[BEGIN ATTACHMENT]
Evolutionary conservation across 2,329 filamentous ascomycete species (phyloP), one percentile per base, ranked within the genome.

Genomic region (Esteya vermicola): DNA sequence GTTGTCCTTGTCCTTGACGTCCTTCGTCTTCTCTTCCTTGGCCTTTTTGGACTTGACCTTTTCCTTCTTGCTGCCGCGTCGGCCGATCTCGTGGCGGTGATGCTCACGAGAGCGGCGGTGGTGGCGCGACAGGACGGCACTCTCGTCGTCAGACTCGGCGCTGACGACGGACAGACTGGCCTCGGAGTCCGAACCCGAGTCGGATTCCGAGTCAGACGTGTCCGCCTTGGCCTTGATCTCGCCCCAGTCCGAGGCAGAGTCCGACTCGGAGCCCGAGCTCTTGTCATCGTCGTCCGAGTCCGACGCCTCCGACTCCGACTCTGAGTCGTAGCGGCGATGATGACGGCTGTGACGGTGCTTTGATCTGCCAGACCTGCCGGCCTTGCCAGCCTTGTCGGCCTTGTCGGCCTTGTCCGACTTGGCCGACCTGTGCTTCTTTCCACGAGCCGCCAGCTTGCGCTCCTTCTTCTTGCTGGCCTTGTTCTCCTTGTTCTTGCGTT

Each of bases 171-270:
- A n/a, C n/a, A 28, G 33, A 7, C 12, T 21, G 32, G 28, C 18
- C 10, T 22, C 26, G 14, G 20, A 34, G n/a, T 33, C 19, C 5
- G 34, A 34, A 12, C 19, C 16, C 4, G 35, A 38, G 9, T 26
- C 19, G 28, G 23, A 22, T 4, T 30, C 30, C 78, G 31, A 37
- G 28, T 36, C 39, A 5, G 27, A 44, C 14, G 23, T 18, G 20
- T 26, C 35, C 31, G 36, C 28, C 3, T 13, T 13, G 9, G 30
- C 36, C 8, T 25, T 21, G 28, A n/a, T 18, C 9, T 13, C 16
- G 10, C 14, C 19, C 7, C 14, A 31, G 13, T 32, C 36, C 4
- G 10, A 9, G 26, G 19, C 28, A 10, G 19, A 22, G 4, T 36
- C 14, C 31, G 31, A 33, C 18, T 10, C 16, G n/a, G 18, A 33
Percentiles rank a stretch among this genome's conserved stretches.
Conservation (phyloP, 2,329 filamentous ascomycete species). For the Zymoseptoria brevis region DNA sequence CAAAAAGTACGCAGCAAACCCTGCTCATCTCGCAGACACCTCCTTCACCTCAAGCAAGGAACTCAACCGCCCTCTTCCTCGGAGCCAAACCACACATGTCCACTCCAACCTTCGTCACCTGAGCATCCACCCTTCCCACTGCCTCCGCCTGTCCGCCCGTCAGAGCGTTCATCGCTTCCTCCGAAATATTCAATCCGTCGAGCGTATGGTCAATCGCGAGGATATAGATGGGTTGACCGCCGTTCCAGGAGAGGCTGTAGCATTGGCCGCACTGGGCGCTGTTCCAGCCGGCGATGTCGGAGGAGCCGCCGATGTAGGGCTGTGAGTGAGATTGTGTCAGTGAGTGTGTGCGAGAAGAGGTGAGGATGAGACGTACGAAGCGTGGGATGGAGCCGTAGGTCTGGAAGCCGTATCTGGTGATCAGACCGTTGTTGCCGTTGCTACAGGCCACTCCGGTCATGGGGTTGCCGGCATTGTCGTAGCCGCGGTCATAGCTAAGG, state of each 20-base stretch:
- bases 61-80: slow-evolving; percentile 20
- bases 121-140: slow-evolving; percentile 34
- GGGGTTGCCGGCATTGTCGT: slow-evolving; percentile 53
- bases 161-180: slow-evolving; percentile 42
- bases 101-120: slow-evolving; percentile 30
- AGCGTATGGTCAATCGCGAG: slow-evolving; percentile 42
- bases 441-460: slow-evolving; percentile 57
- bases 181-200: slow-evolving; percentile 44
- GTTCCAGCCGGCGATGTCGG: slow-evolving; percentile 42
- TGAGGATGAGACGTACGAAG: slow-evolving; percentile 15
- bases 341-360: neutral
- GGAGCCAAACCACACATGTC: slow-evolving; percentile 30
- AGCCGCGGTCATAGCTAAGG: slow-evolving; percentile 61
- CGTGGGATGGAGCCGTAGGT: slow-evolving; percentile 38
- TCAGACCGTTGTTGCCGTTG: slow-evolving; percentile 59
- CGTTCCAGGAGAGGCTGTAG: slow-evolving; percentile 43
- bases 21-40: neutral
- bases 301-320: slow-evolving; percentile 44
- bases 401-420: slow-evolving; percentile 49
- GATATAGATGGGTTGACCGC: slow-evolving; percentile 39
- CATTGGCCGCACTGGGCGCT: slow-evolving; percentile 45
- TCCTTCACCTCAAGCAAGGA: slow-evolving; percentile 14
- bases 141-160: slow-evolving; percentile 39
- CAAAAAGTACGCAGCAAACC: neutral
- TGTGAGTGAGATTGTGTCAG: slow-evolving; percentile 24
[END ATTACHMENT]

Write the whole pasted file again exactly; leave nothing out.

Evolutionary conservation across 2,329 filamentous ascomycete species (phyloP), one percentile per base, ranked within the genome.

Genomic region (Esteya vermicola): DNA sequence GTTGTCCTTGTCCTTGACGTCCTTCGTCTTCTCTTCCTTGGCCTTTTTGGACTTGACCTTTTCCTTCTTGCTGCCGCGTCGGCCGATCTCGTGGCGGTGATGCTCACGAGAGCGGCGGTGGTGGCGCGACAGGACGGCACTCTCGTCGTCAGACTCGGCGCTGACGACGGACAGACTGGCCTCGGAGTCCGAACCCGAGTCGGATTCCGAGTCAGACGTGTCCGCCTTGGCCTTGATCTCGCCCCAGTCCGAGGCAGAGTCCGACTCGGAGCCCGAGCTCTTGTCATCGTCGTCCGAGTCCGACGCCTCCGACTCCGACTCTGAGTCGTAGCGGCGATGATGACGGCTGTGACGGTGCTTTGATCTGCCAGACCTGCCGGCCTTGCCAGCCTTGTCGGCCTTGTCGGCCTTGTCCGACTTGGCCGACCTGTGCTTCTTTCCACGAGCCGCCAGCTTGCGCTCCTTCTTCTTGCTGGCCTTGTTCTCCTTGTTCTTGCGTT

Each of bases 171-270:
- A n/a, C n/a, A 28, G 33, A 7, C 12, T 21, G 32, G 28, C 18
- C 10, T 22, C 26, G 14, G 20, A 34, G n/a, T 33, C 19, C 5
- G 34, A 34, A 12, C 19, C 16, C 4, G 35, A 38, G 9, T 26
- C 19, G 28, G 23, A 22, T 4, T 30, C 30, C 78, G 31, A 37
- G 28, T 36, C 39, A 5, G 27, A 44, C 14, G 23, T 18, G 20
- T 26, C 35, C 31, G 36, C 28, C 3, T 13, T 13, G 9, G 30
- C 36, C 8, T 25, T 21, G 28, A n/a, T 18, C 9, T 13, C 16
- G 10, C 14, C 19, C 7, C 14, A 31, G 13, T 32, C 36, C 4
- G 10, A 9, G 26, G 19, C 28, A 10, G 19, A 22, G 4, T 36
- C 14, C 31, G 31, A 33, C 18, T 10, C 16, G n/a, G 18, A 33
Percentiles rank a stretch among this genome's conserved stretches.
Conservation (phyloP, 2,329 filamentous ascomycete species). For the Zymoseptoria brevis region DNA sequence CAAAAAGTACGCAGCAAACCCTGCTCATCTCGCAGACACCTCCTTCACCTCAAGCAAGGAACTCAACCGCCCTCTTCCTCGGAGCCAAACCACACATGTCCACTCCAACCTTCGTCACCTGAGCATCCACCCTTCCCACTGCCTCCGCCTGTCCGCCCGTCAGAGCGTTCATCGCTTCCTCCGAAATATTCAATCCGTCGAGCGTATGGTCAATCGCGAGGATATAGATGGGTTGACCGCCGTTCCAGGAGAGGCTGTAGCATTGGCCGCACTGGGCGCTGTTCCAGCCGGCGATGTCGGAGGAGCCGCCGATGTAGGGCTGTGAGTGAGATTGTGTCAGTGAGTGTGTGCGAGAAGAGGTGAGGATGAGACGTACGAAGCGTGGGATGGAGCCGTAGGTCTGGAAGCCGTATCTGGTGATCAGACCGTTGTTGCCGTTGCTACAGGCCACTCCGGTCATGGGGTTGCCGGCATTGTCGTAGCCGCGGTCATAGCTAAGG, state of each 20-base stretch:
- bases 61-80: slow-evolving; percentile 20
- bases 121-140: slow-evolving; percentile 34
- GGGGTTGCCGGCATTGTCGT: slow-evolving; percentile 53
- bases 161-180: slow-evolving; percentile 42
- bases 101-120: slow-evolving; percentile 30
- AGCGTATGGTCAATCGCGAG: slow-evolving; percentile 42
- bases 441-460: slow-evolving; percentile 57
- bases 181-200: slow-evolving; percentile 44
- GTTCCAGCCGGCGATGTCGG: slow-evolving; percentile 42
- TGAGGATGAGACGTACGAAG: slow-evolving; percentile 15
- bases 341-360: neutral
- GGAGCCAAACCACACATGTC: slow-evolving; percentile 30
- AGCCGCGGTCATAGCTAAGG: slow-evolving; percentile 61
- CGTGGGATGGAGCCGTAGGT: slow-evolving; percentile 38
- TCAGACCGTTGTTGCCGTTG: slow-evolving; percentile 59
- CGTTCCAGGAGAGGCTGTAG: slow-evolving; percentile 43
- bases 21-40: neutral
- bases 301-320: slow-evolving; percentile 44
- bases 401-420: slow-evolving; percentile 49
- GATATAGATGGGTTGACCGC: slow-evolving; percentile 39
- CATTGGCCGCACTGGGCGCT: slow-evolving; percentile 45
- TCCTTCACCTCAAGCAAGGA: slow-evolving; percentile 14
- bases 141-160: slow-evolving; percentile 39
- CAAAAAGTACGCAGCAAACC: neutral
- TGTGAGTGAGATTGTGTCAG: slow-evolving; percentile 24